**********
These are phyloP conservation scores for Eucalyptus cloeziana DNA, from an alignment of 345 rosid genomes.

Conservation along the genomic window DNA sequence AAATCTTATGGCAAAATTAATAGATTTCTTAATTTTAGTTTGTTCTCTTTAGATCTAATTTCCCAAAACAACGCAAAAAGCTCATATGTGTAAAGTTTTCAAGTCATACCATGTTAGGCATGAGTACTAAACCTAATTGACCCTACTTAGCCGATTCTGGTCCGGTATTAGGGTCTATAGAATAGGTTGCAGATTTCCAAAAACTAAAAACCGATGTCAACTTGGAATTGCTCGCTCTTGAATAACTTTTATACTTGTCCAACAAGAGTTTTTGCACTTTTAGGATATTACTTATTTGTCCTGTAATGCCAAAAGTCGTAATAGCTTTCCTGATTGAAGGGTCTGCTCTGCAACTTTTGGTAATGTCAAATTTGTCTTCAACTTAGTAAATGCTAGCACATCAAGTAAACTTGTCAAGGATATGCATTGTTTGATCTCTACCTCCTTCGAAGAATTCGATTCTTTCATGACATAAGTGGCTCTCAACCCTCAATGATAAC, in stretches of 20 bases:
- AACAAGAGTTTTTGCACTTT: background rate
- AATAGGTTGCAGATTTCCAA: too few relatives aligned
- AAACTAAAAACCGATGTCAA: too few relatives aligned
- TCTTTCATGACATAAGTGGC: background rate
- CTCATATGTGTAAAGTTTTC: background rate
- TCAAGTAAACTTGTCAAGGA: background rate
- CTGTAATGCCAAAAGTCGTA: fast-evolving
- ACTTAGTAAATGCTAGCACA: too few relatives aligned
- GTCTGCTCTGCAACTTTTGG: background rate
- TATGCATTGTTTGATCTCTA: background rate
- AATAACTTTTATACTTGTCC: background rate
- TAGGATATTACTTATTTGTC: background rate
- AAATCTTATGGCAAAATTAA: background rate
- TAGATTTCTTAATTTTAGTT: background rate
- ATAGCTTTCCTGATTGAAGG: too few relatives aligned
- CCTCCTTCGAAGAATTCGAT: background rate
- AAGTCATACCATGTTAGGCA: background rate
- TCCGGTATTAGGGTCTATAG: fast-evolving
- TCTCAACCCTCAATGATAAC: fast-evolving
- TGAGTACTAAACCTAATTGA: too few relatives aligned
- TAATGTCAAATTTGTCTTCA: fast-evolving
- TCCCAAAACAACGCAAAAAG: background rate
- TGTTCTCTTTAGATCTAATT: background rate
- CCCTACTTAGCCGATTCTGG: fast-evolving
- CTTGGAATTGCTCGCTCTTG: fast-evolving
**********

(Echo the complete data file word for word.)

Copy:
These are phyloP conservation scores for Eucalyptus cloeziana DNA, from an alignment of 345 rosid genomes.

Conservation along the genomic window DNA sequence AAATCTTATGGCAAAATTAATAGATTTCTTAATTTTAGTTTGTTCTCTTTAGATCTAATTTCCCAAAACAACGCAAAAAGCTCATATGTGTAAAGTTTTCAAGTCATACCATGTTAGGCATGAGTACTAAACCTAATTGACCCTACTTAGCCGATTCTGGTCCGGTATTAGGGTCTATAGAATAGGTTGCAGATTTCCAAAAACTAAAAACCGATGTCAACTTGGAATTGCTCGCTCTTGAATAACTTTTATACTTGTCCAACAAGAGTTTTTGCACTTTTAGGATATTACTTATTTGTCCTGTAATGCCAAAAGTCGTAATAGCTTTCCTGATTGAAGGGTCTGCTCTGCAACTTTTGGTAATGTCAAATTTGTCTTCAACTTAGTAAATGCTAGCACATCAAGTAAACTTGTCAAGGATATGCATTGTTTGATCTCTACCTCCTTCGAAGAATTCGATTCTTTCATGACATAAGTGGCTCTCAACCCTCAATGATAAC, in stretches of 20 bases:
- AACAAGAGTTTTTGCACTTT: background rate
- AATAGGTTGCAGATTTCCAA: too few relatives aligned
- AAACTAAAAACCGATGTCAA: too few relatives aligned
- TCTTTCATGACATAAGTGGC: background rate
- CTCATATGTGTAAAGTTTTC: background rate
- TCAAGTAAACTTGTCAAGGA: background rate
- CTGTAATGCCAAAAGTCGTA: fast-evolving
- ACTTAGTAAATGCTAGCACA: too few relatives aligned
- GTCTGCTCTGCAACTTTTGG: background rate
- TATGCATTGTTTGATCTCTA: background rate
- AATAACTTTTATACTTGTCC: background rate
- TAGGATATTACTTATTTGTC: background rate
- AAATCTTATGGCAAAATTAA: background rate
- TAGATTTCTTAATTTTAGTT: background rate
- ATAGCTTTCCTGATTGAAGG: too few relatives aligned
- CCTCCTTCGAAGAATTCGAT: background rate
- AAGTCATACCATGTTAGGCA: background rate
- TCCGGTATTAGGGTCTATAG: fast-evolving
- TCTCAACCCTCAATGATAAC: fast-evolving
- TGAGTACTAAACCTAATTGA: too few relatives aligned
- TAATGTCAAATTTGTCTTCA: fast-evolving
- TCCCAAAACAACGCAAAAAG: background rate
- TGTTCTCTTTAGATCTAATT: background rate
- CCCTACTTAGCCGATTCTGG: fast-evolving
- CTTGGAATTGCTCGCTCTTG: fast-evolving